Send to

Choose Destination
Behav Res Methods. 2013 Jun;45(2):372-82. doi: 10.3758/s13428-012-0252-7.

Humanness beliefs about behavior: an index and comparative human-nonhuman behavior judgments.

Author information

Melbourne School of Psychological Sciences, University of Melbourne, Parkville, VIC, Australia.


Social psychological research suggests that two distinct dimensions describe lay conceptions of humanness: a species-typical sense (i.e., human nature) and a species-unique sense (i.e., human uniqueness). Although these two senses of humanness have been discerned among psychological traits and states, there has been no systematic research into lay beliefs about the humanness of human behaviors. Using a range of 60 prosocial, nonsocial, and antisocial behaviors, it was demonstrated that people discriminate between species-typical and species-unique behaviors and that the capacity to perform species-unique behaviors distinguishes humans from animals, whereas the capacity to perform species-typical behaviors distinguishes humans from robots. Behaviors that exemplify the two senses of humanness are identified, and data representing rankings, raw scores, and z-scores in two indices of species typicality and species uniqueness are provided. Taken together, these findings expand our understanding of lay conceptions of humanness and provide researchers of humanness with a wider range of validated stimuli to probe the boundaries of humanity.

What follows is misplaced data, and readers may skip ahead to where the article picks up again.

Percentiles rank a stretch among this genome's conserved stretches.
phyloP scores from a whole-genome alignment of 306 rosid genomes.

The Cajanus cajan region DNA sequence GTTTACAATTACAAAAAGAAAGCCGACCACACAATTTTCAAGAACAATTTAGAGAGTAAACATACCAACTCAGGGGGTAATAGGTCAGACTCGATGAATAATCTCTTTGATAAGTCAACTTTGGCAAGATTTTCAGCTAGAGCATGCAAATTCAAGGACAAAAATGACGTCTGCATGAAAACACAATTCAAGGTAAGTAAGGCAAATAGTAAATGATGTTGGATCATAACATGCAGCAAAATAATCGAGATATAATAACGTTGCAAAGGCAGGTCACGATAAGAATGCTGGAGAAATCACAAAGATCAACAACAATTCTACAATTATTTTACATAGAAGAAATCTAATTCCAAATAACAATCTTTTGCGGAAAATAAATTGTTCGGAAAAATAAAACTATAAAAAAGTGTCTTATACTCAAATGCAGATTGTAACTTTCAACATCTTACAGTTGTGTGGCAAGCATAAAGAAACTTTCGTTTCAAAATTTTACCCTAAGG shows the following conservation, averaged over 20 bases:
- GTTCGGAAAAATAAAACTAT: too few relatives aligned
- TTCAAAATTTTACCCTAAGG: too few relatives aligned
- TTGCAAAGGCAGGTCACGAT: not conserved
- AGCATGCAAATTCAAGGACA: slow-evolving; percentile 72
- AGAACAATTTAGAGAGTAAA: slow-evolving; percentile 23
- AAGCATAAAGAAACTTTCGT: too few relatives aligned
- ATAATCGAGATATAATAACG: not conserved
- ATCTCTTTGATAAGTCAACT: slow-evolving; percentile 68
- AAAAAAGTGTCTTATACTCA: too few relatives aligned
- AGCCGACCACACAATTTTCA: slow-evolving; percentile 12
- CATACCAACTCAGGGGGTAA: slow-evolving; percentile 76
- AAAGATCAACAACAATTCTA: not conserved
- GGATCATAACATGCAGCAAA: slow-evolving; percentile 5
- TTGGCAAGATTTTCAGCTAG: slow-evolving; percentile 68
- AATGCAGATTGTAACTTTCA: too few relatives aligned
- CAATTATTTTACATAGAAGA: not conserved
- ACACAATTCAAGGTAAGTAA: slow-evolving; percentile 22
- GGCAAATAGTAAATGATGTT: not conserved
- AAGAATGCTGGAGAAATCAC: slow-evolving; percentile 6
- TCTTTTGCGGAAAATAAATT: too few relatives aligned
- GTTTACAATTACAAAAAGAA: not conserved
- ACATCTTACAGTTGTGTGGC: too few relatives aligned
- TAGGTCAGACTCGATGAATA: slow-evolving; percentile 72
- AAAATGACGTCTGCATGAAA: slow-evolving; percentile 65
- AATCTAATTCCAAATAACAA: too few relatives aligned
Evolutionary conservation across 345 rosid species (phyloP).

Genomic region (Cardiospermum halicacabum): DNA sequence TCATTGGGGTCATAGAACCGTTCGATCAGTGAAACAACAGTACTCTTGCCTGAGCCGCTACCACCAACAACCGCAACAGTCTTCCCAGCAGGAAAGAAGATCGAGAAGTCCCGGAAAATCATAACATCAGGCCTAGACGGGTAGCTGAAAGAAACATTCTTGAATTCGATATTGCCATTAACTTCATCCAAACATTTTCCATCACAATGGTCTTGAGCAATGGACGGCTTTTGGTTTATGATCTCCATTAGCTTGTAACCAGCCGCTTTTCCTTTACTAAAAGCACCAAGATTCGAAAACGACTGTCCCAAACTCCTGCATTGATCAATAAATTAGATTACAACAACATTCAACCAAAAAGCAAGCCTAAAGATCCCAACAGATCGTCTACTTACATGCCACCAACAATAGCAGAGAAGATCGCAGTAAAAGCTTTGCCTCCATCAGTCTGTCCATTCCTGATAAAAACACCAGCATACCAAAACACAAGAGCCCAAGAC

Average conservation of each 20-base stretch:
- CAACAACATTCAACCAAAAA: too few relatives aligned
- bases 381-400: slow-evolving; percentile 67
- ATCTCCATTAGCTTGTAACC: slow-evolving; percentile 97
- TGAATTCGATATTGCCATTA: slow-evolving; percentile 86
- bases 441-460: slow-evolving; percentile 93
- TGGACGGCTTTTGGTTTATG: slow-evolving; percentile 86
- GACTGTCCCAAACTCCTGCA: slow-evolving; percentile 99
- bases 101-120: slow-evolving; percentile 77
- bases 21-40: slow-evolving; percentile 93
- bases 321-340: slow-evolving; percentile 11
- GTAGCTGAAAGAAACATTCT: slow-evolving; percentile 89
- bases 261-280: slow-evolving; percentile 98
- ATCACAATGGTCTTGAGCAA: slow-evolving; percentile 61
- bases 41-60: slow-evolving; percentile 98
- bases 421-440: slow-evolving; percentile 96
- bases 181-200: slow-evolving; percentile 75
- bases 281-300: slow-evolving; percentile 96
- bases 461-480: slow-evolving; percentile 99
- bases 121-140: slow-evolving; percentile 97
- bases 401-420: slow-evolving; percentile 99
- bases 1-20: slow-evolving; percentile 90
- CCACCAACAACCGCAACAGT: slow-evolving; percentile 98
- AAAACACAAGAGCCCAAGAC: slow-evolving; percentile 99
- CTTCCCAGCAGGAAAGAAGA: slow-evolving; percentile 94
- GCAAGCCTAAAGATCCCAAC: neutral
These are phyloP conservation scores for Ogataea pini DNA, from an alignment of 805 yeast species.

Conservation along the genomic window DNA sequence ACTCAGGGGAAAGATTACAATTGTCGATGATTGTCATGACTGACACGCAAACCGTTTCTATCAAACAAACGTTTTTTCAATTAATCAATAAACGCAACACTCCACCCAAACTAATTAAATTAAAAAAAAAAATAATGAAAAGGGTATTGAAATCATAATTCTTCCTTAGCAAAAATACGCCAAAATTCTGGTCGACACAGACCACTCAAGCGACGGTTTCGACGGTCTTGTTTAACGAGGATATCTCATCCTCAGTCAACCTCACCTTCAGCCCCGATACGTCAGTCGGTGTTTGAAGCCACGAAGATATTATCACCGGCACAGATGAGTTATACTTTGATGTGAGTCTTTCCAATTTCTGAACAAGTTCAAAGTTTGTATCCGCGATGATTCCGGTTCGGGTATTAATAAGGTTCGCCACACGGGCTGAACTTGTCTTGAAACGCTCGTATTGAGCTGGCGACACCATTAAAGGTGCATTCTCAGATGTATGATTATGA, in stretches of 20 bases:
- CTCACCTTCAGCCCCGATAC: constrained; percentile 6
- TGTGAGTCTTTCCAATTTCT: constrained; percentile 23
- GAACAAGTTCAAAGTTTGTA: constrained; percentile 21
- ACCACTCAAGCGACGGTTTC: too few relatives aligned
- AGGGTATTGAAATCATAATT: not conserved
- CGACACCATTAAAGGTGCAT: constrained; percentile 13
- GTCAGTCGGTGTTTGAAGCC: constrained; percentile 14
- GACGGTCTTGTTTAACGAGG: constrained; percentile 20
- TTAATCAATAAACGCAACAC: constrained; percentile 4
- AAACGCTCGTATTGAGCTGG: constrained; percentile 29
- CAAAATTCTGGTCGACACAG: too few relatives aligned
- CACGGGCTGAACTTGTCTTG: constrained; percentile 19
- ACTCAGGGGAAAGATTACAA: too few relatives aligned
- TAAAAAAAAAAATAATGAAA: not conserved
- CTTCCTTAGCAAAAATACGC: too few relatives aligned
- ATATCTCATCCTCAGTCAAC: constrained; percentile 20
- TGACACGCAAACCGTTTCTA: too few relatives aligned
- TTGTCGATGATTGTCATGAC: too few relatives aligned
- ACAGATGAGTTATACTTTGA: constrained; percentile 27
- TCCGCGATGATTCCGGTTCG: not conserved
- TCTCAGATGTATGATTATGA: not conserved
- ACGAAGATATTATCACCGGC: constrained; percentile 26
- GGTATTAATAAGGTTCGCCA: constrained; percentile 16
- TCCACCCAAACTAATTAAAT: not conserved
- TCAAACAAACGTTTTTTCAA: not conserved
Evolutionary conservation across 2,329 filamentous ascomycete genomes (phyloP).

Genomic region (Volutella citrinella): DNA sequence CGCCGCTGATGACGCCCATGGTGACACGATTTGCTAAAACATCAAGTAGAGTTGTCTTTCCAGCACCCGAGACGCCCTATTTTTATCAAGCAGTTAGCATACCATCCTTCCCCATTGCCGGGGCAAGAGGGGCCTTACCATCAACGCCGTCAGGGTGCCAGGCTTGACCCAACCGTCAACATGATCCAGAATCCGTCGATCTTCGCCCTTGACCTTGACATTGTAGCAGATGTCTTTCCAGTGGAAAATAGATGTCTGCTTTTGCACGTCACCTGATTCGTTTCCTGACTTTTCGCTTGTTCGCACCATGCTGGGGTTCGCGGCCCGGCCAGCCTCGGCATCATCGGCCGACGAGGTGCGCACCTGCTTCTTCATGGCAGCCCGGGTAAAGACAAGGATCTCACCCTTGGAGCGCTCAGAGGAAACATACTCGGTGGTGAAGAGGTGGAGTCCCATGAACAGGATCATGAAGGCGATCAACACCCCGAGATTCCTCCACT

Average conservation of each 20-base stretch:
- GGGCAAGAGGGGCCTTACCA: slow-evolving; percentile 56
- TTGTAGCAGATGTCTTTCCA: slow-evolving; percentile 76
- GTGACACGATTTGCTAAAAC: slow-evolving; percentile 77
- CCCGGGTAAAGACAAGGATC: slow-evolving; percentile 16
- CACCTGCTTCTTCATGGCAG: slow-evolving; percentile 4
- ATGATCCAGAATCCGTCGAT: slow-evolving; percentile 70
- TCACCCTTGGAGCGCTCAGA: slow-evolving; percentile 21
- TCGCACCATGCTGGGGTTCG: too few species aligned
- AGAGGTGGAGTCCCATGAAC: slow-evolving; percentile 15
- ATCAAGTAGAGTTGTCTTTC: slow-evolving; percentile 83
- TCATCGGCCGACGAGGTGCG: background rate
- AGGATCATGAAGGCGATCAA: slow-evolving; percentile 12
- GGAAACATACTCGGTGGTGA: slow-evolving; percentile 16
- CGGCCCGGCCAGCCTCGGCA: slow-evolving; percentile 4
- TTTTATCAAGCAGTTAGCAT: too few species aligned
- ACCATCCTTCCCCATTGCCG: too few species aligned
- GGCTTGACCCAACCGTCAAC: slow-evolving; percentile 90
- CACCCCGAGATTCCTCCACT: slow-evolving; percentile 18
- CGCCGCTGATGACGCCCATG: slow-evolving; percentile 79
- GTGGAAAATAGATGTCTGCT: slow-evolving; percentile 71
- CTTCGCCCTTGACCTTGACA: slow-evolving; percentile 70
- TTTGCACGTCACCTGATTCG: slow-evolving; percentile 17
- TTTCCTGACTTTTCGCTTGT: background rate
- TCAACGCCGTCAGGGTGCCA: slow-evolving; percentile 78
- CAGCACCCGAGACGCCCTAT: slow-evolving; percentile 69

[Indexed for MEDLINE]

Supplemental Content

Full text links

Icon for Springer
Loading ...
Support Center